Once again, we find ourselves praying for the shooter (unlike the Oregon sheriff, I will offer his name and his eternal rest to God):
Chris Harper Mercer
requiem in pacem.

Once again, we find ourselves praying for families, first responders, and whole communities who suffer from gun violence. 

And rightly should we pray for them. But let me suggest that is also time (or, rather, well past the time) that we should pray for the vision and courage to try to prevent these occurrences in the first place. At General Convention 2015, more than 1500 people walked through the streets of Salt Lake City in a prayerful vigil, urging "people of faith to seek common ground in efforts to curtail gun violence." Additionally, a number of resolution were passed that call for the dioceses of the Episcopal Church advocate, including:
These join several other resolutions from previous General Conventions, including:
  • 1991-D089 Encouraging Understanding Mental Illness
  • 1997-C035 Urging Restrictions on Sale, Ownership, and Use of Firearms 
  • 2000-B007 Requesting the Removal of  Handguns ad Assault Weapons
Note that the goal is reducing gun violence which is a goal that people of faith no matter the political stripe should be able to agree on. 

So, in our prayers, we pray that the Spirit of Peace might pierce the numbness and apathy with sharp grief for the dead and equally sharp empathy for those who mourn in Roseburg, Oregon and around this nation. And in our actions, may the Prince of Peace lead us to the courage of Jesus who challenged domination and empire and violence, not with more violence but with death-destroying and life-empowering love, fulfilled as it was on the cross.

Baptized members of the risen Body of Christ, we are called to resist the temptation of allowing evil and the actions of distorted souls to make us more violent. Christians who advocate violence, who advocate taking up more weapons, who advocate hatred in reaction to these acts betray the Gospel and betray the meaning of our triumph over death in baptism. The fear which drives this type of advocacy is borne out of fear which is decidedly not a Christian virtue. Yet, tragically, we cower before those who wish to equate unlimited accessibility to guns with freedom, peace, security, and the way of Jesus. Pray that God will lead us through our wounds and make us whole, bringing us to a place of deeper trust in God and violence and the proliferation of yet more deadly weapons.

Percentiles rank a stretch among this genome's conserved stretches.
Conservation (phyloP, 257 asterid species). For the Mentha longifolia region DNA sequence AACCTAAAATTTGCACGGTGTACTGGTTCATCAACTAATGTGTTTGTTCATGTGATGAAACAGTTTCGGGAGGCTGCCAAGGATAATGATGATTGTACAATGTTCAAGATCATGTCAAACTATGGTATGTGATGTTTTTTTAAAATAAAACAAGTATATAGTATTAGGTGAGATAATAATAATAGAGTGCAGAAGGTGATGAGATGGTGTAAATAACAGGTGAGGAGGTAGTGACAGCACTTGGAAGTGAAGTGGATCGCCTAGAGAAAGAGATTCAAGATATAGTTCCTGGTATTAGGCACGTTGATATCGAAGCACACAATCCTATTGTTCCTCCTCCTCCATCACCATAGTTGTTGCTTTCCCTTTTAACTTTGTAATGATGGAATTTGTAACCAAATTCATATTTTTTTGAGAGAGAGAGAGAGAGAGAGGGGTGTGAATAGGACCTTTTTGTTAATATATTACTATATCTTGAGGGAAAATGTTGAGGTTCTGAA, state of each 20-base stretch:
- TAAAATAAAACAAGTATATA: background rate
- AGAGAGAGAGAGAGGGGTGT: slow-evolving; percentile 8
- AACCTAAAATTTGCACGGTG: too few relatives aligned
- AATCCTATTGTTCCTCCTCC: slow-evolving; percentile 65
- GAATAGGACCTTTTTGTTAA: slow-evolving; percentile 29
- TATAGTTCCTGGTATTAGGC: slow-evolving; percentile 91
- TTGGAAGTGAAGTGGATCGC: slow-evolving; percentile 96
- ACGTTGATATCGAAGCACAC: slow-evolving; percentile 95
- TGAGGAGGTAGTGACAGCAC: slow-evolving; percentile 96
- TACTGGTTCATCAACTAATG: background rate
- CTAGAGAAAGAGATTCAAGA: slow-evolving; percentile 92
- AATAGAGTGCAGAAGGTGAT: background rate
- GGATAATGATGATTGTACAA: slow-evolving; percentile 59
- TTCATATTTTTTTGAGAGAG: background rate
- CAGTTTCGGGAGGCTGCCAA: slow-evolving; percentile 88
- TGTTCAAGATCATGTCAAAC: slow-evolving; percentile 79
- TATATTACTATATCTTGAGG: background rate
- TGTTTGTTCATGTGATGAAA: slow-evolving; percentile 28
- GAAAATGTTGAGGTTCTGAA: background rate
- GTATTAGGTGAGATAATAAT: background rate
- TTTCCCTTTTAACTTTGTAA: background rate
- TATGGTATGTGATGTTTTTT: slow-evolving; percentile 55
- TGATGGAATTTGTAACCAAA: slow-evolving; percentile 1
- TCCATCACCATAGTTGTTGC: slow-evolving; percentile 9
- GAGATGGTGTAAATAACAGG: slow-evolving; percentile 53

The rate of gun violence in our nation is vastly higher than that of any other nation in the world. Why is that? I maintain that this is a Christian question, a spiritual question that demands our contemplation. 

That is why I urge you now, as we grieve over this latest tragedy, to reflect on ways  that you as an individual and we as a congregation might be agent of change. We prayed in Sequence Hymn today, "Lord, make me a channel of your peace...." How can we help to bring peace by bringing an end to gun violence?

No doubt, we will hear the same things again. One side will talk about gun control and the other about gun rights. Our president has boldly spoken of change. The NRA has already gotten defensive. Many letters have already been written and many more will come. Will we continue to talk past each other so that nothing will change? Will we just wait and expect the breaking news that in another place more have died needlessly? Will Rachel will weep again and we will join her? Aurora. Sandy Hook. Santa Barbara. The Navy Yard, Santa Monica. Charleston. Roseburg.

As followers of the Prince of Peace, supported by the Spirit of Peace, we are called to persevere, to be relentless in our call for change and renewal in our communities. We continue in prayer. We continue in advocacy. We must not lose heart.

Today, I am inviting you all to a special parish and community discussion on gun violence. This will be an open discussion where we should try our best to not be too attached to our ideologies. This will be a discussion where all voices can be heard. REST ASSURED THAT THIS DISCUSSION WILL ALSO LEAD TO ACTION.

Wednesday, October 14
6 pm in the evening
dinner will be served